Mel researches people’s everyday experiences and perceptions of environmental change, specifically in the energy and water sectors. Her work explores personal and collective narratives of transition and resilience (including any barriers to those) in the context of sustainable energy and water consumption. With a wealth of experience working on interdisciplinary projects, she is interested in mechanisms that allow researchers to go beyond disciplinary boundaries.
Mel joined the Global Sustainability Institute (GSI) in February 2018. At the GSI, she works on a range of project across the Consumption & Change and Global Risk & Resilience themes.
Mel completed a PhD in Peace Studies at the University of Bradford in 2014, entitled ‘Negotiating individual and collective narratives in a contested urban space’. The thesis explored the dynamics of narrative production and contestation within individuals’ stories and the collective stories of the communities in which they live. She was then a Postdoctoral Research Fellow at the University of Birmingham in the School of Geography, Earth and Environmental Sciences, where she furthered her work on narratives by applying it to a range of environmental challenges in the energy and water sectors (see projects ‘Stories of Change’ and ‘CreativeDrought’ below).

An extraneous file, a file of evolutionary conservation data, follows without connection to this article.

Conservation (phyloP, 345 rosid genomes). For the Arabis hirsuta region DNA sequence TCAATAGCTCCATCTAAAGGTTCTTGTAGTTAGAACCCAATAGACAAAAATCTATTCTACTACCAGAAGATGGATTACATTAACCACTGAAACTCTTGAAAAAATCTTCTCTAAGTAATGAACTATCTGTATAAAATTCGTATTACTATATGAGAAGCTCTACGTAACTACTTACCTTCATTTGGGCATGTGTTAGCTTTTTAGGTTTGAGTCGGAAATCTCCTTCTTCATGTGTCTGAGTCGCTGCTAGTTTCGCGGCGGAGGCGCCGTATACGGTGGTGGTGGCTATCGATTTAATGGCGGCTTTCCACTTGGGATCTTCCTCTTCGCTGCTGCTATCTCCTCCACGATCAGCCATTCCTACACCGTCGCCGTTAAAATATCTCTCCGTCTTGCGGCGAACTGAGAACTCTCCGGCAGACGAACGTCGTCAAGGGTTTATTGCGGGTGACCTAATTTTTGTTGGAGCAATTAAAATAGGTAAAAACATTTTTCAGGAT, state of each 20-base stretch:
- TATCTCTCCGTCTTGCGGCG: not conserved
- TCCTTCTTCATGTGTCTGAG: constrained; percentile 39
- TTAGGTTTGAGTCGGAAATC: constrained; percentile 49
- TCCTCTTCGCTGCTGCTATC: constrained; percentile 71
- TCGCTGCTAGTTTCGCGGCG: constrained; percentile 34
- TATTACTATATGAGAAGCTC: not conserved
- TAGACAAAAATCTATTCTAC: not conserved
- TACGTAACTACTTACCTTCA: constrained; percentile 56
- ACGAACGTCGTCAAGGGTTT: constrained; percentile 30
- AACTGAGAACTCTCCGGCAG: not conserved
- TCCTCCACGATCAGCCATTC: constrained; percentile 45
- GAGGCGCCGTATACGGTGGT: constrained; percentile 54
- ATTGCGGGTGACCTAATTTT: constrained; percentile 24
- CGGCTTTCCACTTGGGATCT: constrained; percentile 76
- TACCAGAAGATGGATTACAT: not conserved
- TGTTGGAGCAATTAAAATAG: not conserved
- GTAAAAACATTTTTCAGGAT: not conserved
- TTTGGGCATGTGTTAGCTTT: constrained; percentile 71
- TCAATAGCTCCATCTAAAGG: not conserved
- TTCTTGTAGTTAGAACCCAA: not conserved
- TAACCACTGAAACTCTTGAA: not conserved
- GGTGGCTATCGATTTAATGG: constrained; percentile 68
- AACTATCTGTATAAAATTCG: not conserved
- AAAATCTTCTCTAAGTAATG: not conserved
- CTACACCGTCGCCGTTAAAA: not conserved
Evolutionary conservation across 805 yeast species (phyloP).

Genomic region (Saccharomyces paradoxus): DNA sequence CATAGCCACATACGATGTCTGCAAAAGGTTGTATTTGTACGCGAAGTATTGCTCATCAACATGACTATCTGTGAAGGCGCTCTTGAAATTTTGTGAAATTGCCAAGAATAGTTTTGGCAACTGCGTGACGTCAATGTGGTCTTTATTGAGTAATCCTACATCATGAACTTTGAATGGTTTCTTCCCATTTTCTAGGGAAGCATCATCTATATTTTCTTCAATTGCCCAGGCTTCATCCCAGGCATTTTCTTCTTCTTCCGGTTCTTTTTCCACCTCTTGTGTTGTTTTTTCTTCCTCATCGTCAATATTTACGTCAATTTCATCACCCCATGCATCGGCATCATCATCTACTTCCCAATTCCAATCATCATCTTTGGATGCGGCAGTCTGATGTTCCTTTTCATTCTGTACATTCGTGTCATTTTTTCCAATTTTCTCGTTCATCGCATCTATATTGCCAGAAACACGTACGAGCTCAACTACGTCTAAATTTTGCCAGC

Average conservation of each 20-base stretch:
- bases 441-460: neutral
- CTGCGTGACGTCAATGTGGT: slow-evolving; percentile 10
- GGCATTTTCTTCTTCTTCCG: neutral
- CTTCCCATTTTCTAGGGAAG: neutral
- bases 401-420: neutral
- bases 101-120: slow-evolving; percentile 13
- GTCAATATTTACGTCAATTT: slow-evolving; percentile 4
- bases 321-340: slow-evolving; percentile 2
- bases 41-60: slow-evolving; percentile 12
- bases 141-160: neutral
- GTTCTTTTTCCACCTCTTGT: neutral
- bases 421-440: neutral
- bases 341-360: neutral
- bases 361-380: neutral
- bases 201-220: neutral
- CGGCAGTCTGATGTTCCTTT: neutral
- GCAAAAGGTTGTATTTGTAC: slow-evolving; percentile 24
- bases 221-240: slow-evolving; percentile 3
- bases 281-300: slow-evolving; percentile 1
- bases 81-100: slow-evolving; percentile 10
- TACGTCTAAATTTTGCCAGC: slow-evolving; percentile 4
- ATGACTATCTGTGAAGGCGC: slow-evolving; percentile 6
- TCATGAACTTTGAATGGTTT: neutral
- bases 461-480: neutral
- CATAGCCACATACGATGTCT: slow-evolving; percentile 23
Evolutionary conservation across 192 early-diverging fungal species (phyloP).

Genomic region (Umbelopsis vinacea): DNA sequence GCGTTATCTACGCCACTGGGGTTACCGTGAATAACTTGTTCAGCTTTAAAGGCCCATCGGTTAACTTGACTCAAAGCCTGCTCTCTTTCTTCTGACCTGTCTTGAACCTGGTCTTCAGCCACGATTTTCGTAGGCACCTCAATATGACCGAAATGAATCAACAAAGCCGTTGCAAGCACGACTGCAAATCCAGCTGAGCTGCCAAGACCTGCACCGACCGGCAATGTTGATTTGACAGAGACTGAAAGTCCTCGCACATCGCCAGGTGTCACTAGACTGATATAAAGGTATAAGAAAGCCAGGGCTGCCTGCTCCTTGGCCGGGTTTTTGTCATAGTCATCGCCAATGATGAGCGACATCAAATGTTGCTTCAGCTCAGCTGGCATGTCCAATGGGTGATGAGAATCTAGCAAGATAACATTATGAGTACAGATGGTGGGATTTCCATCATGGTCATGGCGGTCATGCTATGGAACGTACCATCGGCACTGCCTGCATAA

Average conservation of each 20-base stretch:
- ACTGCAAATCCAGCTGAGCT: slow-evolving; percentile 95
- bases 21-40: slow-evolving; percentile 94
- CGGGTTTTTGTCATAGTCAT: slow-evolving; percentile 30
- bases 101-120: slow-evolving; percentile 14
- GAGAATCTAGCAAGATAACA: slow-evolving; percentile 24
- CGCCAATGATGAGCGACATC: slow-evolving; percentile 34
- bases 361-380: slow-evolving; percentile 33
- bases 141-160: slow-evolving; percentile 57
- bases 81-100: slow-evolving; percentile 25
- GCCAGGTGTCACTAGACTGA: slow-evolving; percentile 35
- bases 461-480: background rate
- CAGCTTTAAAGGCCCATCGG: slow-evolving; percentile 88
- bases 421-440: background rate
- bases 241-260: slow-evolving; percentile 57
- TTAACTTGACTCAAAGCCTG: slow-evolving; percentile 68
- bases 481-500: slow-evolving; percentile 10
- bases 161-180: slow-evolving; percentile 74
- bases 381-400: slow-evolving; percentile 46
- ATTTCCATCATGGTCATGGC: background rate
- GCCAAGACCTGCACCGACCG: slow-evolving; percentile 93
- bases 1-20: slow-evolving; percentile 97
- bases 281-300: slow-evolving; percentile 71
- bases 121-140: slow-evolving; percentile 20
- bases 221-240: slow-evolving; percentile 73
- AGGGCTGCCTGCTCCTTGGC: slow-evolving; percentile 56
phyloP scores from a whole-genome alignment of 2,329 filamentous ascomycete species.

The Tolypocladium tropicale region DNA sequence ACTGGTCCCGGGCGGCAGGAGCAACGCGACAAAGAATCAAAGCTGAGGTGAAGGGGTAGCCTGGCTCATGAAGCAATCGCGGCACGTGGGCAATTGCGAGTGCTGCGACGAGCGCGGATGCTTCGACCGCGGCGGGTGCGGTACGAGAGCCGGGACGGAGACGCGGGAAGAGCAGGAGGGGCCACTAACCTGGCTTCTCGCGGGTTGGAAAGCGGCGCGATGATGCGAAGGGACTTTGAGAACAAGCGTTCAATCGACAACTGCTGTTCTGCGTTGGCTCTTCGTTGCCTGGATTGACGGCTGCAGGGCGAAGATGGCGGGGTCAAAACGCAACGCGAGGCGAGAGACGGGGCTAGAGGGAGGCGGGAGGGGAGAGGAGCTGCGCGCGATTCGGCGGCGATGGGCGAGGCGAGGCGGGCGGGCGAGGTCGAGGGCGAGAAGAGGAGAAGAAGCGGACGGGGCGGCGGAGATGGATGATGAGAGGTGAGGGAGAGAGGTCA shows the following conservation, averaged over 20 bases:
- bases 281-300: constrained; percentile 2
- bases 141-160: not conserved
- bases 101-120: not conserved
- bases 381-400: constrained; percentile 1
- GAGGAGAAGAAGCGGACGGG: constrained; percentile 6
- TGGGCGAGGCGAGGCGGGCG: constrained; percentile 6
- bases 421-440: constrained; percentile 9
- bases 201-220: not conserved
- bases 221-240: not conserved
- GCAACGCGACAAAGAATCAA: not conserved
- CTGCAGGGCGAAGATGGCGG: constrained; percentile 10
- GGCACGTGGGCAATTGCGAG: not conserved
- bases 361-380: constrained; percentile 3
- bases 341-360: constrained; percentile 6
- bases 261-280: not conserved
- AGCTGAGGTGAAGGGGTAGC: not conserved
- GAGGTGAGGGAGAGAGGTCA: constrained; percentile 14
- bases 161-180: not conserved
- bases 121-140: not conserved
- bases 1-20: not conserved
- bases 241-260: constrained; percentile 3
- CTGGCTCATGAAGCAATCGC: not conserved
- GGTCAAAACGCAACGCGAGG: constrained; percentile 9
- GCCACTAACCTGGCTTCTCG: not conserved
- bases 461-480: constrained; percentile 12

At the GSI, Mel is working on several new projects that further her interests in everyday experiences of energy and water scarcity, people and low carbon transition, and emotions, affect and energy geographies. She is also working on developing new projects on community energy projects and energy justice; user engagement with new energy technologies; and resources scarcity and rural livelihoods in the Global South.
Everyday experiences of energy: How do our past and personal experiences of energy shape how we use it in the present? How do people engage with new technologies? What is the role of emotions in an energy transition? What role will community projects play in future energy systems?
Water extremes and resilience: What are people’s everyday experiences of floods and droughts? How do we build local resilience to floods and droughts? How do we critically engage with concepts of resilience, adaptation and transformation?
Interdisciplinary research: What makes successful interdisciplinary projects? What compromises, if any, are needed in interdisciplinary projects? How do interdisciplinary collaborations start and develop?
Stories, narratives and co-production: What are the roles of stories in people’s personal and collective experiences of sustainability? How can we use stories to engage the public in conversations about sustainability? How might stories help bridging the gap between the public and policymakers in environmental policy?
Mel is interested in postgraduate and doctoral research supervision, and welcomes enquiries on the themes above, as well as on topics and themes that complement her ongoing work, so don’t hesitate to get in touch. Please include a CV and a few paragraphs outlining your initial idea.PhD research topics could include:
Mel contributes to our MSc Sustainability